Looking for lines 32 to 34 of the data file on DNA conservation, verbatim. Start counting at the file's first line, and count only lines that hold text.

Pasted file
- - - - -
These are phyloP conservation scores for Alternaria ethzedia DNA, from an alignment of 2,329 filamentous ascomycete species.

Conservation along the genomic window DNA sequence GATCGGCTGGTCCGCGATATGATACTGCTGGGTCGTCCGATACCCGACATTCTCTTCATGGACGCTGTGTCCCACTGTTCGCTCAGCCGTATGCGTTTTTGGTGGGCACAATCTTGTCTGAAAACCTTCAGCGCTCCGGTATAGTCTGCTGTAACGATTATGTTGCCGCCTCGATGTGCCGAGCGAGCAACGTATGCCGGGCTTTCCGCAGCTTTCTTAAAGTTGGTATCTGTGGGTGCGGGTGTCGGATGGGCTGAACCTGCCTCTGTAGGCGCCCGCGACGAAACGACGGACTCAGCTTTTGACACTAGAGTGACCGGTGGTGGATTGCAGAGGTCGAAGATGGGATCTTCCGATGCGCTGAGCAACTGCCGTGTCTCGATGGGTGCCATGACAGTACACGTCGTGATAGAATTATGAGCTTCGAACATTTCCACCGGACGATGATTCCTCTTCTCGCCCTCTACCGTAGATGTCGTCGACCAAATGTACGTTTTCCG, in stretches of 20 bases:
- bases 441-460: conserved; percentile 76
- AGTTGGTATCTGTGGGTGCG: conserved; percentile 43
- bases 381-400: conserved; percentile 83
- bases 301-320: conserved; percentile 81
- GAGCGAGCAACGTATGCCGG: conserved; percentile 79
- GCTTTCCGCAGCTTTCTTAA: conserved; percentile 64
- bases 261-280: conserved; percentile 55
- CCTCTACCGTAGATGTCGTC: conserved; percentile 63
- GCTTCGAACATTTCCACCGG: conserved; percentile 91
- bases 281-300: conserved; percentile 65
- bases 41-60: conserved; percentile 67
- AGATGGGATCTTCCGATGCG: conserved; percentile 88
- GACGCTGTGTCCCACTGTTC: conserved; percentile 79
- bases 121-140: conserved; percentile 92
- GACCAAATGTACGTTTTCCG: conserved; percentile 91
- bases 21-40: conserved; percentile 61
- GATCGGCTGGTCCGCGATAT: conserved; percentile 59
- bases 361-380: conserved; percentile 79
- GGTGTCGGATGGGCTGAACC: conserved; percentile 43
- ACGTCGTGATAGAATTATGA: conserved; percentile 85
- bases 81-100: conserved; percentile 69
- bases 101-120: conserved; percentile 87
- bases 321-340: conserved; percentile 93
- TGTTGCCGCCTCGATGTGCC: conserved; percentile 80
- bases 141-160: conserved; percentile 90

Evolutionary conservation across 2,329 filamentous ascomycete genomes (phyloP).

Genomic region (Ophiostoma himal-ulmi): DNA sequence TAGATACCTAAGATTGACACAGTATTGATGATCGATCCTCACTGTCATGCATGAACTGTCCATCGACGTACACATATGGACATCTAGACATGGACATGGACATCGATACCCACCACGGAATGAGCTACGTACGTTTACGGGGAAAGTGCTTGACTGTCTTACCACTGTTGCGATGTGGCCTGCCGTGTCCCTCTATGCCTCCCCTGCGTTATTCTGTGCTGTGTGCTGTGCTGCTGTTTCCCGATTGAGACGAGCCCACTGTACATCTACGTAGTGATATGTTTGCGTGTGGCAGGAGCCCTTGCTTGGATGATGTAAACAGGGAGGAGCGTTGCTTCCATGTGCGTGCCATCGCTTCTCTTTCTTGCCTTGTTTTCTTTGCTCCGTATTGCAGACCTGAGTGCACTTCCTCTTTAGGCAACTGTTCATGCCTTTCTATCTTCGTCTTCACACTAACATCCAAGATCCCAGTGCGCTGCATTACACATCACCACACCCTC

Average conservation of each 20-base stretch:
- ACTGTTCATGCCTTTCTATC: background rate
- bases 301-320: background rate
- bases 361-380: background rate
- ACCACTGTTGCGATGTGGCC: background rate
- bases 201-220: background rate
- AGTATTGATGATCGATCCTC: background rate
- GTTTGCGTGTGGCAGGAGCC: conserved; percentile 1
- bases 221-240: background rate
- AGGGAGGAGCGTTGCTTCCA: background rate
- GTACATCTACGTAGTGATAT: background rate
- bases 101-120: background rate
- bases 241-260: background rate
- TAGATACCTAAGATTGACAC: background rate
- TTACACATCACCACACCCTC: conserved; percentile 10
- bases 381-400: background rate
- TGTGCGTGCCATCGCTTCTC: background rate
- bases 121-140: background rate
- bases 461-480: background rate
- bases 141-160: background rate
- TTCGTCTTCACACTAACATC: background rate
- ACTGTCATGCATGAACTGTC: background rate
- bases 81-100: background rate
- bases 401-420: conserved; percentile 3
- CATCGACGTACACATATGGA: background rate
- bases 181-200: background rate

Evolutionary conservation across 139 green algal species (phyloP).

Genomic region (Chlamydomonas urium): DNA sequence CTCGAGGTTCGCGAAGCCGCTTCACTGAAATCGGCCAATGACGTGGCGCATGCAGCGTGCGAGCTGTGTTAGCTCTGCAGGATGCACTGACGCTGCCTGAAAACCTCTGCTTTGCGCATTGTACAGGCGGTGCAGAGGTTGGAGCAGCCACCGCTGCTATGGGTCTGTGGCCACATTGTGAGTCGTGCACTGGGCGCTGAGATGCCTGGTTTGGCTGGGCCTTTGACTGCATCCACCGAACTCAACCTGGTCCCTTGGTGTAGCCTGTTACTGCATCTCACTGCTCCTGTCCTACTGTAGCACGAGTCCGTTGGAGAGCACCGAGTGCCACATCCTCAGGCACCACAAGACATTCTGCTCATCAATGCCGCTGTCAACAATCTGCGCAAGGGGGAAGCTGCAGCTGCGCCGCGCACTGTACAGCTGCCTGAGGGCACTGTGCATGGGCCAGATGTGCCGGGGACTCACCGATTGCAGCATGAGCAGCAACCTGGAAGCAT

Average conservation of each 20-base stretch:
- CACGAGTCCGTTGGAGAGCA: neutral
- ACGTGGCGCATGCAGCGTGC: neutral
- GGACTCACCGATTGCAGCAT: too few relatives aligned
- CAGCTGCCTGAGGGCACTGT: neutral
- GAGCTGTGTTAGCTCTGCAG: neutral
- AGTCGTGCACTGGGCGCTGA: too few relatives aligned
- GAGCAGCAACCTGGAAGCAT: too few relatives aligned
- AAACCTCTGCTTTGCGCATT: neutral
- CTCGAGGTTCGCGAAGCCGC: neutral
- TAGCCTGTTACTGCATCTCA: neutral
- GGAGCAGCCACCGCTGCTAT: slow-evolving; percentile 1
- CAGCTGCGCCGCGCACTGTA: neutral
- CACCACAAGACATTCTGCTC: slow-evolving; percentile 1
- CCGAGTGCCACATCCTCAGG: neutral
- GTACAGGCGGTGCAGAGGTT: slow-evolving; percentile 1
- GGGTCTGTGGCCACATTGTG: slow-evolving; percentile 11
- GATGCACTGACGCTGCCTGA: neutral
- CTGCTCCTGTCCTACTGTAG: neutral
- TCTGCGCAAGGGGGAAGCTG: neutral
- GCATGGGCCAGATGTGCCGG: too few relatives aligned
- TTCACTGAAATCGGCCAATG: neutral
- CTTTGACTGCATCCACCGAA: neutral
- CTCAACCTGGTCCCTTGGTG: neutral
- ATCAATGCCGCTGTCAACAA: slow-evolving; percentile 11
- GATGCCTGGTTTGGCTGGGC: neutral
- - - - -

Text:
- bases 301-320: background rate
- bases 361-380: background rate
- ACCACTGTTGCGATGTGGCC: background rate